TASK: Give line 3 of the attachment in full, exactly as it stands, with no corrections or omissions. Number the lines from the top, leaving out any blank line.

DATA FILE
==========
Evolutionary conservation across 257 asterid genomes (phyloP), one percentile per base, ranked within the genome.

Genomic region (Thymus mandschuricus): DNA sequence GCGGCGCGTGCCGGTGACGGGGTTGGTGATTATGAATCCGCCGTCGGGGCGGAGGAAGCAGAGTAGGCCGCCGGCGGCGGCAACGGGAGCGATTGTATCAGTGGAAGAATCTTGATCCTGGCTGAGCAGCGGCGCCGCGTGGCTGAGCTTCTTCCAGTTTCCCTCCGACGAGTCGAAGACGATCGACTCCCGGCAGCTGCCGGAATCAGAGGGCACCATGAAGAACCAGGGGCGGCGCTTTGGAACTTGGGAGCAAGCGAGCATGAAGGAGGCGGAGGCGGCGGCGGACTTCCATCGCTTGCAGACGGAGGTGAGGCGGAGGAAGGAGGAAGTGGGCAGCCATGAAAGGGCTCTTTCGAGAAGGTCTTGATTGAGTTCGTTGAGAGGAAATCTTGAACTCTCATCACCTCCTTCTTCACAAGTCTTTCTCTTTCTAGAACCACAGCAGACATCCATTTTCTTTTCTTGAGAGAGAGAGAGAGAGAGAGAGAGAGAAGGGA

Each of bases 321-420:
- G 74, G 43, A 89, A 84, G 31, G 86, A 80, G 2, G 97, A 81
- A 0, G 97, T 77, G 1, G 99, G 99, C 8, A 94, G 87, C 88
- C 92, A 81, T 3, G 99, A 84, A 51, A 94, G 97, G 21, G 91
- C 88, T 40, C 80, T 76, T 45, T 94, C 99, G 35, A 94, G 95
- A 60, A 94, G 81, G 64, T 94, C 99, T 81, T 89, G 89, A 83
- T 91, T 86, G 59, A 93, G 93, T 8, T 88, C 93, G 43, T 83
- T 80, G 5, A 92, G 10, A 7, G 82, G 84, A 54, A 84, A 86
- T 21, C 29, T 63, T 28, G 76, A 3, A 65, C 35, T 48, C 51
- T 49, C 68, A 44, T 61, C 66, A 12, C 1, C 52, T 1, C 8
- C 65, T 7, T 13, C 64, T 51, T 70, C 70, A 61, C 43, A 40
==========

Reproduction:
Each of bases 321-420: